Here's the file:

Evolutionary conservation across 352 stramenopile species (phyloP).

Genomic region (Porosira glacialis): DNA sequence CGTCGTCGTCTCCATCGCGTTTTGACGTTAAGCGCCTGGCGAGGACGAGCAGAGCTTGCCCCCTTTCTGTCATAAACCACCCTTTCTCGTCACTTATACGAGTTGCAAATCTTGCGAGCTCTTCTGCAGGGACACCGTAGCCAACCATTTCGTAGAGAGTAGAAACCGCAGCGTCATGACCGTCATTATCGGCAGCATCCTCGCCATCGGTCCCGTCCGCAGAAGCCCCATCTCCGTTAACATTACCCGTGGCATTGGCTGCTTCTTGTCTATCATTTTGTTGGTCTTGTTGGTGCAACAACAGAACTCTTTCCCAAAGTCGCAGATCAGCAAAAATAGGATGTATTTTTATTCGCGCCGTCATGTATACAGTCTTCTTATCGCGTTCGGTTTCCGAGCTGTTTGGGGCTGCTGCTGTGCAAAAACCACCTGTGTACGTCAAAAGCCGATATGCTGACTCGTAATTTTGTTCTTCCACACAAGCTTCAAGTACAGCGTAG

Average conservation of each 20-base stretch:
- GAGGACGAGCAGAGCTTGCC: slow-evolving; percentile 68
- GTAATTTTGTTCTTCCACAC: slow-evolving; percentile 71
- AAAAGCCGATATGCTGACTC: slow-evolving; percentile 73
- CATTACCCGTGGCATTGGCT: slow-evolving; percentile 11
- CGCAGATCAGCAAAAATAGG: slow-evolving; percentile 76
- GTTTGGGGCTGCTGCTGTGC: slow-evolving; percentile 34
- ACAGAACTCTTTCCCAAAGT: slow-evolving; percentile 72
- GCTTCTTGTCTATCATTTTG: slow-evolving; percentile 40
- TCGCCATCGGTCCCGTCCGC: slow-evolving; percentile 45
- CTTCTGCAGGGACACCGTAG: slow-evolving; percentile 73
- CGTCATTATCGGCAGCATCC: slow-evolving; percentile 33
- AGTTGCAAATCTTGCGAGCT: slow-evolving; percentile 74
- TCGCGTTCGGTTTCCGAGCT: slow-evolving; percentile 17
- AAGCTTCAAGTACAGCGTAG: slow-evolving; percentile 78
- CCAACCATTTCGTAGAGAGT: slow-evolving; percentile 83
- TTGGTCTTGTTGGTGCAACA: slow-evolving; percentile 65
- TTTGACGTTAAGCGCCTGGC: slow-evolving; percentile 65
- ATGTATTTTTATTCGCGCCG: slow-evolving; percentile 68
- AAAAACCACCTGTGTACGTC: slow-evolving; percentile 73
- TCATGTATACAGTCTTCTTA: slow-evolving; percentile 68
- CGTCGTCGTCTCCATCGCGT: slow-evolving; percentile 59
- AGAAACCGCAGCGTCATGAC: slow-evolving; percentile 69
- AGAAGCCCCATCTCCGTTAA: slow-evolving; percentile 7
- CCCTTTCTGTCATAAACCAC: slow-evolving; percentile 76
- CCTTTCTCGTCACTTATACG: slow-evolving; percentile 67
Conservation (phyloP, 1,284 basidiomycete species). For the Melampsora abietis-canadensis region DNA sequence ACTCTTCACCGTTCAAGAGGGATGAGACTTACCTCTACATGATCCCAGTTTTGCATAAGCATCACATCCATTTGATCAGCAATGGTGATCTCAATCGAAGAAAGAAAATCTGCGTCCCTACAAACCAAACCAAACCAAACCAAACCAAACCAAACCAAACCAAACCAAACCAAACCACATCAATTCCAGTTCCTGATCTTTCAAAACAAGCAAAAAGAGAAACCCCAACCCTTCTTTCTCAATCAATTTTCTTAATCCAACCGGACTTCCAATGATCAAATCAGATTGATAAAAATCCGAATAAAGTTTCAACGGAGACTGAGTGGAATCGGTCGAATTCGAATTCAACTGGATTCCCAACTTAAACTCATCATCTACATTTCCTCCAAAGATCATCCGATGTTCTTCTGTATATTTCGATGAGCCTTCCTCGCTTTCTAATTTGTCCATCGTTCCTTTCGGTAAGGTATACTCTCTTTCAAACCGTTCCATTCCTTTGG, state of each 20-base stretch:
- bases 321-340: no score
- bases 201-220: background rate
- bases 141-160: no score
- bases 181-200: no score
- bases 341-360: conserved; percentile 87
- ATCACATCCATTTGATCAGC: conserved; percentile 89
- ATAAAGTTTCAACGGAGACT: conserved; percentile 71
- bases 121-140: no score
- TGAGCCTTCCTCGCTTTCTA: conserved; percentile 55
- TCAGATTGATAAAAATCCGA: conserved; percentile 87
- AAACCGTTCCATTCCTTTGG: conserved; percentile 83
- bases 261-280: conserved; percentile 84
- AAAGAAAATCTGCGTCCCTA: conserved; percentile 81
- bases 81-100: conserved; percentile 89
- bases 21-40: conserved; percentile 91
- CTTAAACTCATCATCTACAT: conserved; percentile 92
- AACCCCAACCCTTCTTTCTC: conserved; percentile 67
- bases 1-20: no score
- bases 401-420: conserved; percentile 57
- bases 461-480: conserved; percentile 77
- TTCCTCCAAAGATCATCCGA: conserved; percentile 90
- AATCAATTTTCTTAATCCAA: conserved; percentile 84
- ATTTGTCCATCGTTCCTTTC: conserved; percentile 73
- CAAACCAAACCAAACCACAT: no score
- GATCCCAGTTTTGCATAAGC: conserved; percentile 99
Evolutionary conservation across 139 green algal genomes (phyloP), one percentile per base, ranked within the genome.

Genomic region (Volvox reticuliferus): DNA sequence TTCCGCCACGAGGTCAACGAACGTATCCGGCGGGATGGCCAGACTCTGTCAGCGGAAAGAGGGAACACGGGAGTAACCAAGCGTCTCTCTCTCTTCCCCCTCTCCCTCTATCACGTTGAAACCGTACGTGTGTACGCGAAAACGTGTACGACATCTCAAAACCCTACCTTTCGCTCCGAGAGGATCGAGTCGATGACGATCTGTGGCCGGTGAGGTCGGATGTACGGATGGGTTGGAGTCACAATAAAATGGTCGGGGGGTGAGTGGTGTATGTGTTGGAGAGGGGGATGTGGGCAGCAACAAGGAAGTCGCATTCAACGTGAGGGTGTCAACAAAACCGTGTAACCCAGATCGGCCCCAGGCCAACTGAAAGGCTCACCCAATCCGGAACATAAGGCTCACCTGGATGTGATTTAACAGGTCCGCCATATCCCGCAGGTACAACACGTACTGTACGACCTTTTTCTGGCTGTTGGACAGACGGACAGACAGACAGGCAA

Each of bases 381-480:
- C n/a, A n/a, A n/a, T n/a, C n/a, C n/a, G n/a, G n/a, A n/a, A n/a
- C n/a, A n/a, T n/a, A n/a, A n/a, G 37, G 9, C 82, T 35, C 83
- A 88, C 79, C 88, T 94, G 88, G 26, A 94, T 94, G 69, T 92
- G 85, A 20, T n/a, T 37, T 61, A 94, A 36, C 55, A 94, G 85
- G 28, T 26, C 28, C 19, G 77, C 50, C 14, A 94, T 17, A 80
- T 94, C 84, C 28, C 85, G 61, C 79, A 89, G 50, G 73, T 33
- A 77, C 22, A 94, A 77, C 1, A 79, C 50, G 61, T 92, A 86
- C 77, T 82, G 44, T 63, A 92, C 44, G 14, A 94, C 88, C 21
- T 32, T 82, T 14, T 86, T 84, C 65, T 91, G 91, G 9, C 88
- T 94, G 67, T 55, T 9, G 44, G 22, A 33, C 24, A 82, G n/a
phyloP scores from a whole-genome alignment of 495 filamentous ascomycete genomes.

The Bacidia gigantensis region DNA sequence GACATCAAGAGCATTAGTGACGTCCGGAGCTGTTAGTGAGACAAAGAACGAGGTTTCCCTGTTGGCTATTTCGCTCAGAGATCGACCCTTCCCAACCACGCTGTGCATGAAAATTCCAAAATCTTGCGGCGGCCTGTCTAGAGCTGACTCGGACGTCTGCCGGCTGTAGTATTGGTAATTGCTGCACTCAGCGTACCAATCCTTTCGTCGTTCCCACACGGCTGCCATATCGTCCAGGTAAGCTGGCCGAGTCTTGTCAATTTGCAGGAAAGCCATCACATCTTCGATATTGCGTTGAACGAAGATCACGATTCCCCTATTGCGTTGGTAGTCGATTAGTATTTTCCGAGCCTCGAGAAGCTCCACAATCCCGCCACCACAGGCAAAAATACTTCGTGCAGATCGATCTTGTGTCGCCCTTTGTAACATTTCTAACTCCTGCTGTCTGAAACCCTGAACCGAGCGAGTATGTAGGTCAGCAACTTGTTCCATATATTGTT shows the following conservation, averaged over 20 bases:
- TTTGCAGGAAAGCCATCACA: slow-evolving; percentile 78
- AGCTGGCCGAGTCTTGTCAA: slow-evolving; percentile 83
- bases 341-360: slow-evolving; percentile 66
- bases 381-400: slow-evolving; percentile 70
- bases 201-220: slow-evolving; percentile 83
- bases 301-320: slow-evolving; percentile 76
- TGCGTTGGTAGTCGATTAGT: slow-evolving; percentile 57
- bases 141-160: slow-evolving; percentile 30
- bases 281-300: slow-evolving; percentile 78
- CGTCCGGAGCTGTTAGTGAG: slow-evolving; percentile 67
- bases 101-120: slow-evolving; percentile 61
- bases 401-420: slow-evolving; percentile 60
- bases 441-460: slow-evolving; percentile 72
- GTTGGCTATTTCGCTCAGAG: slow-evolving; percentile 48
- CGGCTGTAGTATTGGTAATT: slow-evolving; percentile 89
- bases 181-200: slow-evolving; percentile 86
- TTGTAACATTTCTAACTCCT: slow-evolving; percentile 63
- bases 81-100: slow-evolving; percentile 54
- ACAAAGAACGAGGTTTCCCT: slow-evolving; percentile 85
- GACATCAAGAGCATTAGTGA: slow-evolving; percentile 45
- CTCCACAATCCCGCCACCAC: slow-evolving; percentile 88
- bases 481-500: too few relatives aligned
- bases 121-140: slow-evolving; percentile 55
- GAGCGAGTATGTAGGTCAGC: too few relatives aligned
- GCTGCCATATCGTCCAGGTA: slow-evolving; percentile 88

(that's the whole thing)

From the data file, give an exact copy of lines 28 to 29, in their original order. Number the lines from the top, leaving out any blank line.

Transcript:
- CCTTTCTCGTCACTTATACG: slow-evolving; percentile 67
Conservation (phyloP, 1,284 basidiomycete species). For the Melampsora abietis-canadensis region DNA sequence ACTCTTCACCGTTCAAGAGGGATGAGACTTACCTCTACATGATCCCAGTTTTGCATAAGCATCACATCCATTTGATCAGCAATGGTGATCTCAATCGAAGAAAGAAAATCTGCGTCCCTACAAACCAAACCAAACCAAACCAAACCAAACCAAACCAAACCAAACCAAACCAAACCACATCAATTCCAGTTCCTGATCTTTCAAAACAAGCAAAAAGAGAAACCCCAACCCTTCTTTCTCAATCAATTTTCTTAATCCAACCGGACTTCCAATGATCAAATCAGATTGATAAAAATCCGAATAAAGTTTCAACGGAGACTGAGTGGAATCGGTCGAATTCGAATTCAACTGGATTCCCAACTTAAACTCATCATCTACATTTCCTCCAAAGATCATCCGATGTTCTTCTGTATATTTCGATGAGCCTTCCTCGCTTTCTAATTTGTCCATCGTTCCTTTCGGTAAGGTATACTCTCTTTCAAACCGTTCCATTCCTTTGG, state of each 20-base stretch: